UCLA's Film and Television Archive's first Festival of Preservation opens Saturday in Melnitz Theater with a pair of 1936 gems, Gregory LaCava's screwball classic "My Man Godfrey" and Rouben Mamoulian's lesser-known "The Gay Desperado."
In the first, Fifth Avenue socialite Carole Lombard finds her new butler William Powell in a homeless encampment, a '30s Hooverville. Elegant even unshaven and in rags, Powell observes that the only difference between a man and a derelict is a job. With a timeless and surprising underlying seriousness, the film sparkles with the beautiful Lombard's often-imitated, never-equaled madcap charm. Charles D. Hall designed the lavish echt -'30s white-on-white sets, and Travis Banton's smashing costumes for Lombard could all be worn today.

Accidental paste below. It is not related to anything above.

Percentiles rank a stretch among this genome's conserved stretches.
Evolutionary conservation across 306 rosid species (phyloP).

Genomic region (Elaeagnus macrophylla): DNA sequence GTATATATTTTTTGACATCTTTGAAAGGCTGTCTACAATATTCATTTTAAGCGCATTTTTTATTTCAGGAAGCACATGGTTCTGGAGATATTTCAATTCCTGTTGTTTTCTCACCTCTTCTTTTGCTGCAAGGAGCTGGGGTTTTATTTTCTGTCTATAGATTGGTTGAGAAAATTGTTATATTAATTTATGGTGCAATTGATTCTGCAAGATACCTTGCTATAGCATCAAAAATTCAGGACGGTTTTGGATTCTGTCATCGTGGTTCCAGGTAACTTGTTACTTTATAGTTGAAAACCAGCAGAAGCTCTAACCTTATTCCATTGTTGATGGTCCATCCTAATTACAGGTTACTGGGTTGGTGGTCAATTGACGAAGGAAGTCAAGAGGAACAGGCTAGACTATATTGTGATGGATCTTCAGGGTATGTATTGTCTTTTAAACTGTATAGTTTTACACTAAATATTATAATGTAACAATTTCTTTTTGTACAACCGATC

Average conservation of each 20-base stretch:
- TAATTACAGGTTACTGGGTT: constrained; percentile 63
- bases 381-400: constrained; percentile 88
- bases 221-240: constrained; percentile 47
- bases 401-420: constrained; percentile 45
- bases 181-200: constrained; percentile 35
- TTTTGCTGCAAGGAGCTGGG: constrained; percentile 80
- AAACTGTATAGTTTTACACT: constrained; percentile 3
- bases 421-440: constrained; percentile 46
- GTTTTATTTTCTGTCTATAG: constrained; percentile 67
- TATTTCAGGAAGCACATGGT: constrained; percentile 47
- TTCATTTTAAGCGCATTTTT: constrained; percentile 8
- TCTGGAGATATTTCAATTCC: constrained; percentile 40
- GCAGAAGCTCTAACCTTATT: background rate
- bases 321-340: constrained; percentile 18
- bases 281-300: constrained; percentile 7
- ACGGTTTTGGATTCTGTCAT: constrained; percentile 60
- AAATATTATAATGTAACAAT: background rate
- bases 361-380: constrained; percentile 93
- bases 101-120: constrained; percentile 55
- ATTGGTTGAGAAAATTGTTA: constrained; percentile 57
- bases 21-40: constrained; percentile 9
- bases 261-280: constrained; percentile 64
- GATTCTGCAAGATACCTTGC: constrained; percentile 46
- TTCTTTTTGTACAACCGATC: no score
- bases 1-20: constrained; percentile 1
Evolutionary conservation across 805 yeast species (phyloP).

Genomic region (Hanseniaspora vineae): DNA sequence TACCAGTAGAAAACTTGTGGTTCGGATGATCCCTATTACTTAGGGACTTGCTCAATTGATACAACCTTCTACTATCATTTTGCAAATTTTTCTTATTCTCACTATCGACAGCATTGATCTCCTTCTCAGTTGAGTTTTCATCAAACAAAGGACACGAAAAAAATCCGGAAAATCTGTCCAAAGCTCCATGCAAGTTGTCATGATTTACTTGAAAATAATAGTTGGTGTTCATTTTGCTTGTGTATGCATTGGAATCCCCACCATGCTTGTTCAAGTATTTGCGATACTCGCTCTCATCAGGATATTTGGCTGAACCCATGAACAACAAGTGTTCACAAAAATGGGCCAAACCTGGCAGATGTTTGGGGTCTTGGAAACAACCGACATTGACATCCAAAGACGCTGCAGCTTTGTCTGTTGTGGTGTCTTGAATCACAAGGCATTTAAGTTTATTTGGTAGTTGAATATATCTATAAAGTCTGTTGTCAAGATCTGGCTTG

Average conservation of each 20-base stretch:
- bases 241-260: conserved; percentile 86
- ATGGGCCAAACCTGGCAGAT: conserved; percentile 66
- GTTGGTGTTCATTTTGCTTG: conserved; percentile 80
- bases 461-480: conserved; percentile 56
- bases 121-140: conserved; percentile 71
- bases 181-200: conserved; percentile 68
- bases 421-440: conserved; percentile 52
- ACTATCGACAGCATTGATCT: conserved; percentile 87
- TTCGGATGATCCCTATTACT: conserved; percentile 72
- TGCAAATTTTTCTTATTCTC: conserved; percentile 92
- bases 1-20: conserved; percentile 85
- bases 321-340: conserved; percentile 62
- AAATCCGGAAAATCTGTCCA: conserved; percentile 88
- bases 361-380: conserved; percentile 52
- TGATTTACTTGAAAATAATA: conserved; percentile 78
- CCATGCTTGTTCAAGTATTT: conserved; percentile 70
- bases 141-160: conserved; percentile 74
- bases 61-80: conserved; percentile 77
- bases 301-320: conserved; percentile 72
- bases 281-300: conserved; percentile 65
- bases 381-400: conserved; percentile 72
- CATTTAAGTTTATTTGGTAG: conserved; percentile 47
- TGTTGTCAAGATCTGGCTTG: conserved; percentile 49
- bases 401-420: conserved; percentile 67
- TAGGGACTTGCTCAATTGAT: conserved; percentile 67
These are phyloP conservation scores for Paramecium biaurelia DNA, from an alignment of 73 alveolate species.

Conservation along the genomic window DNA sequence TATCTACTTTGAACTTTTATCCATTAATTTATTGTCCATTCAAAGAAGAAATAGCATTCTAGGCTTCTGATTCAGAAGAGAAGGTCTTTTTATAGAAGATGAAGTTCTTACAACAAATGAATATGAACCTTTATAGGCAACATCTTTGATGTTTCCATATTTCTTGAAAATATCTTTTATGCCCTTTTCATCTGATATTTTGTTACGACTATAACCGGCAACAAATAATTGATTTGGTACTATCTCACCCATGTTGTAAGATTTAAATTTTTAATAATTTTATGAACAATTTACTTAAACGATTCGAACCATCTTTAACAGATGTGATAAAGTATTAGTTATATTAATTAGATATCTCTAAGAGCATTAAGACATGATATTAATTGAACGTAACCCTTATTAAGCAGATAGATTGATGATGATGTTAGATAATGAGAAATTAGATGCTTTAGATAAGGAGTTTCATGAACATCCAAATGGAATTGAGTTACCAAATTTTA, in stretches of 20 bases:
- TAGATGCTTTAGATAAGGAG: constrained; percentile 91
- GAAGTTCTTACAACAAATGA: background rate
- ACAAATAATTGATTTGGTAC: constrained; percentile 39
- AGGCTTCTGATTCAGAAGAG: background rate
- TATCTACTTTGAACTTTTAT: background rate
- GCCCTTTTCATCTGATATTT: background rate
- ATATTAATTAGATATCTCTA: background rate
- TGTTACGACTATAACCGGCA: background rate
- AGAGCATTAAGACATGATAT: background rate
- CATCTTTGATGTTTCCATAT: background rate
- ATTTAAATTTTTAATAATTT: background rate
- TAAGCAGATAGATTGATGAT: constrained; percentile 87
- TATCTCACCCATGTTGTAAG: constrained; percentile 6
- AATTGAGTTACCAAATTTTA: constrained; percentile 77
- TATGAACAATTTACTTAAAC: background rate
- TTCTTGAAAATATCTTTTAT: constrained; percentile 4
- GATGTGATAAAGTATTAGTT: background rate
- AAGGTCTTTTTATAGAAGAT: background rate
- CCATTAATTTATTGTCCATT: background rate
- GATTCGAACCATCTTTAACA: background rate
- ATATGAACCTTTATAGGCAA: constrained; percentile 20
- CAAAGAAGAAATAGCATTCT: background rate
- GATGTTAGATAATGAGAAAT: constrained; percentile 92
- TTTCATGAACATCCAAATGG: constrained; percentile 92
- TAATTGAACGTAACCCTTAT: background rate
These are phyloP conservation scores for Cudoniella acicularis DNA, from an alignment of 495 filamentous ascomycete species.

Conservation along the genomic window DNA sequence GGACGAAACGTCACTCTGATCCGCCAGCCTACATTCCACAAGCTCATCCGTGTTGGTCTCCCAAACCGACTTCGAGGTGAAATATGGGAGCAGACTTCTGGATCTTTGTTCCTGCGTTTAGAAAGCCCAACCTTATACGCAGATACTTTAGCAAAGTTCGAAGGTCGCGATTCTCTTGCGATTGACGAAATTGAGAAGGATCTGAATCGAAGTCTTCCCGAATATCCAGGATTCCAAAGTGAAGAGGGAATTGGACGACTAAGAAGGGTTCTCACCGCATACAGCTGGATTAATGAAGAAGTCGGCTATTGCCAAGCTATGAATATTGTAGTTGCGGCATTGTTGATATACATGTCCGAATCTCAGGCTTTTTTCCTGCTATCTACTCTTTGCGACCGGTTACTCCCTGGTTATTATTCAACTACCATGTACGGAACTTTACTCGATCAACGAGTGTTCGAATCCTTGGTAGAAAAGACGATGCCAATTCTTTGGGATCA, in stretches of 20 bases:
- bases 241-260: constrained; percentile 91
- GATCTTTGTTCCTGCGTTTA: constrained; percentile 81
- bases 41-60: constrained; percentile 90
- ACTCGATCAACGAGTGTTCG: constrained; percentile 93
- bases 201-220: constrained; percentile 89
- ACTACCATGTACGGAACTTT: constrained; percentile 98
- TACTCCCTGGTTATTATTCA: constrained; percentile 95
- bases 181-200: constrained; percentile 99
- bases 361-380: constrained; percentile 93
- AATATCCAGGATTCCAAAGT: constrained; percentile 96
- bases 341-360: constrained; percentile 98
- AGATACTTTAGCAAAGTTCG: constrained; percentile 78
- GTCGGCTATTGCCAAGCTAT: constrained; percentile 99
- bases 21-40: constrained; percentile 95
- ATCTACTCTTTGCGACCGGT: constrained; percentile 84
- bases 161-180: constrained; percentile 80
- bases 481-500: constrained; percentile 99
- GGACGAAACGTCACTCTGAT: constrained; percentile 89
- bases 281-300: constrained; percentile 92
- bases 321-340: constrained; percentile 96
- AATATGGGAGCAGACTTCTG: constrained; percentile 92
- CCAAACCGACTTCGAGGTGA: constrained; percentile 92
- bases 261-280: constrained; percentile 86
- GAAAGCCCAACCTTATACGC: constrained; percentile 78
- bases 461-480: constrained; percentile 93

One of Mamoulian's rare comedies, "The Gay Desperado" mixes a music-loving Mexican bandit (played with panache by Leo Carrillo) who's eager to emulate the gangsters he sees in American movies, a singing caballero (opera star Nino Martini, who cut a far more romantic figure than Lawrence Tibbett) and a spunky eloping would-be bride (a very young Ida Lupino) for much light-hearted fun. Cinematographer Lucien Andriot's stunning black-and-white compositions have been restored to their original razor-sharp definition.